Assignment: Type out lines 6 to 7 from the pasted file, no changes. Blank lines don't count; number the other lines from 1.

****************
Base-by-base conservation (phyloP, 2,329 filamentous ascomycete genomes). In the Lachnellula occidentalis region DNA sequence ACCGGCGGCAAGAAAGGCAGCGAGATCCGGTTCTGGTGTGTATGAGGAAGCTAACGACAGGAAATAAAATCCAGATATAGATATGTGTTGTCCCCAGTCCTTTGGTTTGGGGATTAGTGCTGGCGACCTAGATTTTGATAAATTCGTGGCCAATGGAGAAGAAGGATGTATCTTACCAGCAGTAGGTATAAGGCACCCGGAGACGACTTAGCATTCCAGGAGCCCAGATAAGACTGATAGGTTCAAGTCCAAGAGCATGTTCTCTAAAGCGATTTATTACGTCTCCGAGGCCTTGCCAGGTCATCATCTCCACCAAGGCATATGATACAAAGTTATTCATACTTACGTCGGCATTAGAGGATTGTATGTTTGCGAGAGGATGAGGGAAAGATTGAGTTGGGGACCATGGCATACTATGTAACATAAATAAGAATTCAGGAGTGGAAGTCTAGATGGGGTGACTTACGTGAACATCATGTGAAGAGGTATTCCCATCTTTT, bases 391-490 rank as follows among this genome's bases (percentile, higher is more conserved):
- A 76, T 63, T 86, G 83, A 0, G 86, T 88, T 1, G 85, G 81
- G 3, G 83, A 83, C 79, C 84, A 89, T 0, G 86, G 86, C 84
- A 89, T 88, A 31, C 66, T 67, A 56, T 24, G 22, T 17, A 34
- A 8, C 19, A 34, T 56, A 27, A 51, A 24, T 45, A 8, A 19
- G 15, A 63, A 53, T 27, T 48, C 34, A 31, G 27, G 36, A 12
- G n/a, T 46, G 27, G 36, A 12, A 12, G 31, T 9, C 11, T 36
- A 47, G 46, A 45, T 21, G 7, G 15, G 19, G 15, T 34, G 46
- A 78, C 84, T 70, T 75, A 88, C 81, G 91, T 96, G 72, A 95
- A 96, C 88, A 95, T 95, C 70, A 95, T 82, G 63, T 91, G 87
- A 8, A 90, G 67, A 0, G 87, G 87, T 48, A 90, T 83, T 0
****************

- G 15, A 63, A 53, T 27, T 48, C 34, A 31, G 27, G 36, A 12
- G n/a, T 46, G 27, G 36, A 12, A 12, G 31, T 9, C 11, T 36